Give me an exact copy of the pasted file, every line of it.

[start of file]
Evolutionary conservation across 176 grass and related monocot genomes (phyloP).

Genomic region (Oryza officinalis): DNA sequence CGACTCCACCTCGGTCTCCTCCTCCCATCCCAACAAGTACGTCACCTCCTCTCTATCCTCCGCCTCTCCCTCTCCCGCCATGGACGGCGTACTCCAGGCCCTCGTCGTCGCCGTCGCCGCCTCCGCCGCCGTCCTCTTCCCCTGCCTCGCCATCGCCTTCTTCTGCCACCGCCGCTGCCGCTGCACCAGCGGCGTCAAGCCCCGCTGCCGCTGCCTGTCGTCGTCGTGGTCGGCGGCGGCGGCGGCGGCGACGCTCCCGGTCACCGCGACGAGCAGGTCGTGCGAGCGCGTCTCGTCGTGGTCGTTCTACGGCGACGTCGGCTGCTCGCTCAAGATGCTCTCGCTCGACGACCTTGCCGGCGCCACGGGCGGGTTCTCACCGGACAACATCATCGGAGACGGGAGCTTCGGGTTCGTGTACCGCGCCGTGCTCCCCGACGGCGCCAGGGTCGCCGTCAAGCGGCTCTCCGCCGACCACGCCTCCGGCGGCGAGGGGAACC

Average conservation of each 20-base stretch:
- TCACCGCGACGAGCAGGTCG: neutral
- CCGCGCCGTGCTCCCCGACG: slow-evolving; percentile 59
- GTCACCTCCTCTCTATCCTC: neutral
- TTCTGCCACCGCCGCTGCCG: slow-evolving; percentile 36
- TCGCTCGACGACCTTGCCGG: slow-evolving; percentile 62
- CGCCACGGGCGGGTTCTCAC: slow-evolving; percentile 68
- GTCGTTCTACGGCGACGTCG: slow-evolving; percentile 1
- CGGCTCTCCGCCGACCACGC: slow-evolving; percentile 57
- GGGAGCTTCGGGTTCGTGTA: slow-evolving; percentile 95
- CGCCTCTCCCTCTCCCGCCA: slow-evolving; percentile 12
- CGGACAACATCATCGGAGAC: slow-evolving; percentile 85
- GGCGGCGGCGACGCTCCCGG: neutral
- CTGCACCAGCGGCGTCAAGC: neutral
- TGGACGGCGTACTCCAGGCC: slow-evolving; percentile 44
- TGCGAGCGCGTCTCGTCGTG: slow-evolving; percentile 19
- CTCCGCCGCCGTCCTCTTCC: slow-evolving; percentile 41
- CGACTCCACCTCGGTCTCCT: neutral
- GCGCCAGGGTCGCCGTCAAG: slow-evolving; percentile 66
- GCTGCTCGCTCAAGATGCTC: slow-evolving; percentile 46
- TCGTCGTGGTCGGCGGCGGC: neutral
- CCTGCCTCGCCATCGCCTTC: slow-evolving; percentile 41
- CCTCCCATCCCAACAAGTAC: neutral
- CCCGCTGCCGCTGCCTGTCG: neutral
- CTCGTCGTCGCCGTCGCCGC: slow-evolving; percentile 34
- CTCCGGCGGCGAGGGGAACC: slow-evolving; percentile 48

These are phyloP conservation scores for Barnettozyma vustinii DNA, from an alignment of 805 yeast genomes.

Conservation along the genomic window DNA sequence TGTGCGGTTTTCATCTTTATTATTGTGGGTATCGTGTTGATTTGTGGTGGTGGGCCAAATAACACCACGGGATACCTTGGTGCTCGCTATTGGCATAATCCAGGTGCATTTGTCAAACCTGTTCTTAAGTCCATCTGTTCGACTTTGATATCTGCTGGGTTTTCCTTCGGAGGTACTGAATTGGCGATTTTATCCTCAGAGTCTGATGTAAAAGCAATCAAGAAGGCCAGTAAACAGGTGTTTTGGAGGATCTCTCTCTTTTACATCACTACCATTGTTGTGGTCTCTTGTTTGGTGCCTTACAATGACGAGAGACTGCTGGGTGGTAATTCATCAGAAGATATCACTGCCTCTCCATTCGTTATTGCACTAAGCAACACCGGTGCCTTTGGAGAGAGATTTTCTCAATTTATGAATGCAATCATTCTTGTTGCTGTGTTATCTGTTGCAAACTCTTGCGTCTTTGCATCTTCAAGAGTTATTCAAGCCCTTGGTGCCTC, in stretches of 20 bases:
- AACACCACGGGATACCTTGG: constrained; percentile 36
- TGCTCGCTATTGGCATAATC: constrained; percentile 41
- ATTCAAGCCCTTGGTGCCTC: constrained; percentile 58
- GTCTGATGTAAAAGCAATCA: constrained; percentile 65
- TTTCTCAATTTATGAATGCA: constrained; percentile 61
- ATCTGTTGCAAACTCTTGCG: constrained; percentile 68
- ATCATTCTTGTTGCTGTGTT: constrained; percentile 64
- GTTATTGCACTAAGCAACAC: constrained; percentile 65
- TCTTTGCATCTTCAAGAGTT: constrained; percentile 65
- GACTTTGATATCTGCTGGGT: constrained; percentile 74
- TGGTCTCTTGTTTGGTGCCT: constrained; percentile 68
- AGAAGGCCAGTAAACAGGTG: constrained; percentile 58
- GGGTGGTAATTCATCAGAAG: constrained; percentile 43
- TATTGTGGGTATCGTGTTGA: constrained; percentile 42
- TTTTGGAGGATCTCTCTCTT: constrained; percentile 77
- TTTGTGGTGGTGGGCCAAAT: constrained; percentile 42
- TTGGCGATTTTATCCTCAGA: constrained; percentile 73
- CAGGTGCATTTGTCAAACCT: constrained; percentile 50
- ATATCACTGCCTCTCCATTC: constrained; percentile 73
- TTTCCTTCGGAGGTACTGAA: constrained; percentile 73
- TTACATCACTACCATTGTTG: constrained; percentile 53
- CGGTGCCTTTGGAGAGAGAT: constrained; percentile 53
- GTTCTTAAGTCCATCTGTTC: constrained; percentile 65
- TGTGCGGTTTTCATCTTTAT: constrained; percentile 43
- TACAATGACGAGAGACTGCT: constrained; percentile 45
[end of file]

Evolutionary conservation across 176 grass and related monocot genomes (phyloP).

Genomic region (Oryza officinalis): DNA sequence CGACTCCACCTCGGTCTCCTCCTCCCATCCCAACAAGTACGTCACCTCCTCTCTATCCTCCGCCTCTCCCTCTCCCGCCATGGACGGCGTACTCCAGGCCCTCGTCGTCGCCGTCGCCGCCTCCGCCGCCGTCCTCTTCCCCTGCCTCGCCATCGCCTTCTTCTGCCACCGCCGCTGCCGCTGCACCAGCGGCGTCAAGCCCCGCTGCCGCTGCCTGTCGTCGTCGTGGTCGGCGGCGGCGGCGGCGGCGACGCTCCCGGTCACCGCGACGAGCAGGTCGTGCGAGCGCGTCTCGTCGTGGTCGTTCTACGGCGACGTCGGCTGCTCGCTCAAGATGCTCTCGCTCGACGACCTTGCCGGCGCCACGGGCGGGTTCTCACCGGACAACATCATCGGAGACGGGAGCTTCGGGTTCGTGTACCGCGCCGTGCTCCCCGACGGCGCCAGGGTCGCCGTCAAGCGGCTCTCCGCCGACCACGCCTCCGGCGGCGAGGGGAACC

Average conservation of each 20-base stretch:
- TCACCGCGACGAGCAGGTCG: neutral
- CCGCGCCGTGCTCCCCGACG: slow-evolving; percentile 59
- GTCACCTCCTCTCTATCCTC: neutral
- TTCTGCCACCGCCGCTGCCG: slow-evolving; percentile 36
- TCGCTCGACGACCTTGCCGG: slow-evolving; percentile 62
- CGCCACGGGCGGGTTCTCAC: slow-evolving; percentile 68
- GTCGTTCTACGGCGACGTCG: slow-evolving; percentile 1
- CGGCTCTCCGCCGACCACGC: slow-evolving; percentile 57
- GGGAGCTTCGGGTTCGTGTA: slow-evolving; percentile 95
- CGCCTCTCCCTCTCCCGCCA: slow-evolving; percentile 12
- CGGACAACATCATCGGAGAC: slow-evolving; percentile 85
- GGCGGCGGCGACGCTCCCGG: neutral
- CTGCACCAGCGGCGTCAAGC: neutral
- TGGACGGCGTACTCCAGGCC: slow-evolving; percentile 44
- TGCGAGCGCGTCTCGTCGTG: slow-evolving; percentile 19
- CTCCGCCGCCGTCCTCTTCC: slow-evolving; percentile 41
- CGACTCCACCTCGGTCTCCT: neutral
- GCGCCAGGGTCGCCGTCAAG: slow-evolving; percentile 66
- GCTGCTCGCTCAAGATGCTC: slow-evolving; percentile 46
- TCGTCGTGGTCGGCGGCGGC: neutral
- CCTGCCTCGCCATCGCCTTC: slow-evolving; percentile 41
- CCTCCCATCCCAACAAGTAC: neutral
- CCCGCTGCCGCTGCCTGTCG: neutral
- CTCGTCGTCGCCGTCGCCGC: slow-evolving; percentile 34
- CTCCGGCGGCGAGGGGAACC: slow-evolving; percentile 48

These are phyloP conservation scores for Barnettozyma vustinii DNA, from an alignment of 805 yeast genomes.

Conservation along the genomic window DNA sequence TGTGCGGTTTTCATCTTTATTATTGTGGGTATCGTGTTGATTTGTGGTGGTGGGCCAAATAACACCACGGGATACCTTGGTGCTCGCTATTGGCATAATCCAGGTGCATTTGTCAAACCTGTTCTTAAGTCCATCTGTTCGACTTTGATATCTGCTGGGTTTTCCTTCGGAGGTACTGAATTGGCGATTTTATCCTCAGAGTCTGATGTAAAAGCAATCAAGAAGGCCAGTAAACAGGTGTTTTGGAGGATCTCTCTCTTTTACATCACTACCATTGTTGTGGTCTCTTGTTTGGTGCCTTACAATGACGAGAGACTGCTGGGTGGTAATTCATCAGAAGATATCACTGCCTCTCCATTCGTTATTGCACTAAGCAACACCGGTGCCTTTGGAGAGAGATTTTCTCAATTTATGAATGCAATCATTCTTGTTGCTGTGTTATCTGTTGCAAACTCTTGCGTCTTTGCATCTTCAAGAGTTATTCAAGCCCTTGGTGCCTC, in stretches of 20 bases:
- AACACCACGGGATACCTTGG: constrained; percentile 36
- TGCTCGCTATTGGCATAATC: constrained; percentile 41
- ATTCAAGCCCTTGGTGCCTC: constrained; percentile 58
- GTCTGATGTAAAAGCAATCA: constrained; percentile 65
- TTTCTCAATTTATGAATGCA: constrained; percentile 61
- ATCTGTTGCAAACTCTTGCG: constrained; percentile 68
- ATCATTCTTGTTGCTGTGTT: constrained; percentile 64
- GTTATTGCACTAAGCAACAC: constrained; percentile 65
- TCTTTGCATCTTCAAGAGTT: constrained; percentile 65
- GACTTTGATATCTGCTGGGT: constrained; percentile 74
- TGGTCTCTTGTTTGGTGCCT: constrained; percentile 68
- AGAAGGCCAGTAAACAGGTG: constrained; percentile 58
- GGGTGGTAATTCATCAGAAG: constrained; percentile 43
- TATTGTGGGTATCGTGTTGA: constrained; percentile 42
- TTTTGGAGGATCTCTCTCTT: constrained; percentile 77
- TTTGTGGTGGTGGGCCAAAT: constrained; percentile 42
- TTGGCGATTTTATCCTCAGA: constrained; percentile 73
- CAGGTGCATTTGTCAAACCT: constrained; percentile 50
- ATATCACTGCCTCTCCATTC: constrained; percentile 73
- TTTCCTTCGGAGGTACTGAA: constrained; percentile 73
- TTACATCACTACCATTGTTG: constrained; percentile 53
- CGGTGCCTTTGGAGAGAGAT: constrained; percentile 53
- GTTCTTAAGTCCATCTGTTC: constrained; percentile 65
- TGTGCGGTTTTCATCTTTAT: constrained; percentile 43
- TACAATGACGAGAGACTGCT: constrained; percentile 45